age fotostock/Alamy Stock Photo

Upcycling – architecture that stacks up

Used shipping containers are popular with architects and interior designers alike. These compact boxes are small in size but big in impact, making them a global trend.

Urban, trendy and chic

Boxpark Dubai has been a sought-after location for boutiques, restaurants and entertainment venues since it opened in 2015. Much like the first box park in London, this Dubai counterpart is now a vibrant shopping quarter. Over 200 converted shipping containers provide an alternative shopping experience.


Iain Masterton/arabianEye

Four-star containers

Disused containers have even been converted into luxurious accommodation at the four-star Superior Boutique Hotel i31 in Berlin-Mitte. In the “Comfort Container” category, guests can stay in these unique 25 square-metre boxes located on the roof of a neighbouring building – including a garden terrace and view over the courtyard.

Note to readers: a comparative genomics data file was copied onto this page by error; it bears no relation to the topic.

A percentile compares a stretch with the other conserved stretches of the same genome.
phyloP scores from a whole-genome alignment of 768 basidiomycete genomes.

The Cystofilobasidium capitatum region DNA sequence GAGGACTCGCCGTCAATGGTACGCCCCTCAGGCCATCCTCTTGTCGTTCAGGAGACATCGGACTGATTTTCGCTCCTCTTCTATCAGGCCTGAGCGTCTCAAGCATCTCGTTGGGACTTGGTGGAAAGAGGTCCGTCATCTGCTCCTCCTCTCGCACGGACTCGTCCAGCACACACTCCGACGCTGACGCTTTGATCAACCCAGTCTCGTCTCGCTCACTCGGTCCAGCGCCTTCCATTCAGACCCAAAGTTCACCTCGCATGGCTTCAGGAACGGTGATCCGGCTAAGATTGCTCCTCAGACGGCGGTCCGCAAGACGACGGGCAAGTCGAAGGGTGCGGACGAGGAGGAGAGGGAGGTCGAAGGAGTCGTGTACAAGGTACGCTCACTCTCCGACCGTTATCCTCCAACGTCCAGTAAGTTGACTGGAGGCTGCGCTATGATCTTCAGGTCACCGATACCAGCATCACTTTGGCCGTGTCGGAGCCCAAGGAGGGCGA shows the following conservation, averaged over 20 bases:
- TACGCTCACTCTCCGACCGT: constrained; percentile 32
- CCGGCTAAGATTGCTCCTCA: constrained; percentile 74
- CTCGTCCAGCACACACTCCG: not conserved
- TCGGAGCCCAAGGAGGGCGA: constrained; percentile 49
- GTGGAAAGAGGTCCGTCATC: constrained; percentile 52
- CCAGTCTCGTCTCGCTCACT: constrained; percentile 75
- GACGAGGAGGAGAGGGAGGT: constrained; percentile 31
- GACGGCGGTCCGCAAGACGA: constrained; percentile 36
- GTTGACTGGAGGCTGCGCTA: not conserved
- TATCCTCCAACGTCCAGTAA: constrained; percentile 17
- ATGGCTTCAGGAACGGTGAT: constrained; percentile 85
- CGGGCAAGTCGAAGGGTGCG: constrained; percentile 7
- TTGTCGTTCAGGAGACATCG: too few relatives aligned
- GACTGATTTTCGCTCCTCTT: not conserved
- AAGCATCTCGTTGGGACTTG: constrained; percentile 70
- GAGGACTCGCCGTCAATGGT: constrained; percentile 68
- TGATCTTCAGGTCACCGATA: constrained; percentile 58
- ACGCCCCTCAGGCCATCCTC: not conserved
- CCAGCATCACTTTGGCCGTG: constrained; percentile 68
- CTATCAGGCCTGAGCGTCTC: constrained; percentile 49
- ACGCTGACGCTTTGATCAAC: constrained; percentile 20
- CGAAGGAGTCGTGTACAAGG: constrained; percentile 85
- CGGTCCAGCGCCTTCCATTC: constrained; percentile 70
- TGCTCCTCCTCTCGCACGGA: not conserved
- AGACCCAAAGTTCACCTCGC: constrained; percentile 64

Hotel i31/Andreas Rehkopp

Hip new home

On an 11,000 square-metre site in Berlin, housing company Howoge is building a new student quarter with a difference. EBA Berlin comprises 369 fully furnished apartments inspired by the shipping container aesthetic – and the development even includes a small number of former containers.


EBA Berlin/Andreas Süß

Upgrading steel boxes

Old steel containers can be insulated from the cold and noise using a layer of recyclable material. Containerwerk, a start-up from Stuttgart, presented these heated, soundproof boxes at Milan Design Week. The idea won the Green Product Award 2018 in the architecture category.


Containerwerk Milan/Stefan Hohloch

Sustainable format

Starbucks opened a shop in Taiwan in 2018 consisting of 29 recycled transport containers. The drive-thru coffee shop in Hualien City was designed and built by Japanese star architect Kengo Kuma. In the US, Starbucks has 45 of these modular and sustainably designed stores.


Starbucks Media

Flexible and modular

Architects Nicholas Lacey & Partners created Container Cities I and II at London’s Trinity Buoy Wharf in 2000 and 2002 respectively. The two prototypes are made of old shipping containers which have been arranged in a flexible, modular system. Many projects are using this approach as a blueprint for stylish, high-quality and affordable housing.


By Elke Hildebrandt


age fotostock/Alamy Stock Photo
Print

More about these topics: